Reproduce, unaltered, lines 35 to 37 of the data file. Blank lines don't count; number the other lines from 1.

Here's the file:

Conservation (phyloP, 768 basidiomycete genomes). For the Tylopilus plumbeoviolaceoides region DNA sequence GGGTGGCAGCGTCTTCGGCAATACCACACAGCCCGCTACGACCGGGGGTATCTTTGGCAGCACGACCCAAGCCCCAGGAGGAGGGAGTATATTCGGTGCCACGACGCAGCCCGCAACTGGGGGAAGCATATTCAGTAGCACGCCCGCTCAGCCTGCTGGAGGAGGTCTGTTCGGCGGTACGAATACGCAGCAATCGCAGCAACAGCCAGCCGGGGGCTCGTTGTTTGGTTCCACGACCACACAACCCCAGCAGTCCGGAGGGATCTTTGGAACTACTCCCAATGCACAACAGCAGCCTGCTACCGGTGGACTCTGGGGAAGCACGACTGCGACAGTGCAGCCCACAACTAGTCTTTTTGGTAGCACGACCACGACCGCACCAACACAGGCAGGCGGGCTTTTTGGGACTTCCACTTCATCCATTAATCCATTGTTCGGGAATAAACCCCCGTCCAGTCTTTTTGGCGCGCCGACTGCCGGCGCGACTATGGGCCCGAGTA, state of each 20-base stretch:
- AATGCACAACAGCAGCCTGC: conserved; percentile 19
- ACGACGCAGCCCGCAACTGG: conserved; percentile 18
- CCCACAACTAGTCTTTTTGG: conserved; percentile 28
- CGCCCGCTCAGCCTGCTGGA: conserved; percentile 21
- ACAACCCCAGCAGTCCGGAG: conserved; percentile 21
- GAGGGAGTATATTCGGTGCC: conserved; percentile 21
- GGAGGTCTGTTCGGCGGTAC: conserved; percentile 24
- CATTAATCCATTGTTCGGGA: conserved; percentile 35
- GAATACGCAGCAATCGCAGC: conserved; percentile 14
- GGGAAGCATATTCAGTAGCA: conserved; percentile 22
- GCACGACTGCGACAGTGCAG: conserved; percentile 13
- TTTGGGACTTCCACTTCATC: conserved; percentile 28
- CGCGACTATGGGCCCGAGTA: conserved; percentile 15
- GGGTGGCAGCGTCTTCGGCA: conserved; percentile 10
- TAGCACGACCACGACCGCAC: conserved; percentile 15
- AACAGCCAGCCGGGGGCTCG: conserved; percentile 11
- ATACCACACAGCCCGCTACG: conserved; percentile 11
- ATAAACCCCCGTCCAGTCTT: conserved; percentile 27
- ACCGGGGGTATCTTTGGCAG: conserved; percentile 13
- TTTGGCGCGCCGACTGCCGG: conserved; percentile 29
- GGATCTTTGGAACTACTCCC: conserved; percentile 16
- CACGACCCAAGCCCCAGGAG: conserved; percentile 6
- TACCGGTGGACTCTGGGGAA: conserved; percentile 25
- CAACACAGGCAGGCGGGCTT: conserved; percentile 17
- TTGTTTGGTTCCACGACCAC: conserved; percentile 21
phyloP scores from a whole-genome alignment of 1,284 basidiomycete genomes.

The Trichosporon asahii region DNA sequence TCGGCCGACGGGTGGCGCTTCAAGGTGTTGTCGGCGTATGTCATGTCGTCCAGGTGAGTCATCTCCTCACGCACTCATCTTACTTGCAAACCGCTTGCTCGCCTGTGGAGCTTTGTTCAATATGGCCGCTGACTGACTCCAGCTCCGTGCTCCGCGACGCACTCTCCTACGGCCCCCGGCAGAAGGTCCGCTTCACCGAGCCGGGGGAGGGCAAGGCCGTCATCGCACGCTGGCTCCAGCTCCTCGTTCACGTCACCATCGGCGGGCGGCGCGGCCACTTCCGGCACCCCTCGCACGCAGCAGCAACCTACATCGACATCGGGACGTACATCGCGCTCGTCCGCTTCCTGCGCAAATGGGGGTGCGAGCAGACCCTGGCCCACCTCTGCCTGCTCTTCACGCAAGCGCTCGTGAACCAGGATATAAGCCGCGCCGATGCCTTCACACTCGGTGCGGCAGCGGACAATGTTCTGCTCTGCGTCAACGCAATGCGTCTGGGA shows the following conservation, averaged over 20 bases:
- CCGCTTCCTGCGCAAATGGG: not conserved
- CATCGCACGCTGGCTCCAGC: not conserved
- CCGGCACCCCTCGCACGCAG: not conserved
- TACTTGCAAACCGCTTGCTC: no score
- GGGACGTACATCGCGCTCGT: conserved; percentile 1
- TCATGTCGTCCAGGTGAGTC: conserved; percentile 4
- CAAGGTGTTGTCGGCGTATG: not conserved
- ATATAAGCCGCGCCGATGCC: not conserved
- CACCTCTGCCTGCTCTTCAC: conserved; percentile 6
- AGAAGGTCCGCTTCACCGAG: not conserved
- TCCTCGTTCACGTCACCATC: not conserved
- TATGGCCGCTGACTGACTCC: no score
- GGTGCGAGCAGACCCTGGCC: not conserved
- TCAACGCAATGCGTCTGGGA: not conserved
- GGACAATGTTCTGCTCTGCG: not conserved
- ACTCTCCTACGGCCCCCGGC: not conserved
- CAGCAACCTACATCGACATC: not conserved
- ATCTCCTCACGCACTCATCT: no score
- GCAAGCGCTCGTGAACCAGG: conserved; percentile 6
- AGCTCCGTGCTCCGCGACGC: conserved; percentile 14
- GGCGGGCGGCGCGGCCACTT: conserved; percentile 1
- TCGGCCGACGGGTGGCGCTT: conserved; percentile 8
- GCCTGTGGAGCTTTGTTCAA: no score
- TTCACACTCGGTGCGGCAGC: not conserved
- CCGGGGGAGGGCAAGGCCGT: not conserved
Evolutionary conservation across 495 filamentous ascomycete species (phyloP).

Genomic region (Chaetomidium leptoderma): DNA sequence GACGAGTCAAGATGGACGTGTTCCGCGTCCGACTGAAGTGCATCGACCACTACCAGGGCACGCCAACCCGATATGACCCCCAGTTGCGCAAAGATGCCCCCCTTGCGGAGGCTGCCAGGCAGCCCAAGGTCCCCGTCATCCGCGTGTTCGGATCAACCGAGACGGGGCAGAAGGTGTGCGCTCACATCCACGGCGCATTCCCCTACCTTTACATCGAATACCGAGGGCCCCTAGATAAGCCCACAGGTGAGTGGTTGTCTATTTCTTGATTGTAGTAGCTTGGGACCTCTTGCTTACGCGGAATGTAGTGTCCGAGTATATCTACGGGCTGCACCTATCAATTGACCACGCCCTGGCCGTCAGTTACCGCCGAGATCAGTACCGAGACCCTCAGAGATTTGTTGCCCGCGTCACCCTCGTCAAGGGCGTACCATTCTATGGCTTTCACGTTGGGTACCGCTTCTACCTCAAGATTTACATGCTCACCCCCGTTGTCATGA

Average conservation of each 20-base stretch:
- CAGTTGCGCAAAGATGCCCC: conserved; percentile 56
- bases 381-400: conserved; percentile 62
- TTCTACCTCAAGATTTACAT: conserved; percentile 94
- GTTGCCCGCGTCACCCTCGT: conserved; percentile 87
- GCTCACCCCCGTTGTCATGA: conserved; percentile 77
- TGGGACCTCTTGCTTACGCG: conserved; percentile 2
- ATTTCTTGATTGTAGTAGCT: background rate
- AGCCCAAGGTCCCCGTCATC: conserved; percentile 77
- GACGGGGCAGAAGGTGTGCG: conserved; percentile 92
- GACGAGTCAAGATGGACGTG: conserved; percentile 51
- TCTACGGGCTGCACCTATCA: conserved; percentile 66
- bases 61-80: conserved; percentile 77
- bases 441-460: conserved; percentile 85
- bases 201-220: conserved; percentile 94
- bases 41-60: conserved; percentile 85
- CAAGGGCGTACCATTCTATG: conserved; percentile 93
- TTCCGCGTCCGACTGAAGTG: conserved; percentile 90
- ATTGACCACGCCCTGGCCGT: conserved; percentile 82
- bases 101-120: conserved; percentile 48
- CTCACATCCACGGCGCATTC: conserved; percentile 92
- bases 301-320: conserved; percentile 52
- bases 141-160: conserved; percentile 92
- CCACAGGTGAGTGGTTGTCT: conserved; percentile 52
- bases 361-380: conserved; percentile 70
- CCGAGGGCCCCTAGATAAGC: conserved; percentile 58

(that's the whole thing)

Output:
- CAAGGTGTTGTCGGCGTATG: not conserved
- ATATAAGCCGCGCCGATGCC: not conserved
- CACCTCTGCCTGCTCTTCAC: conserved; percentile 6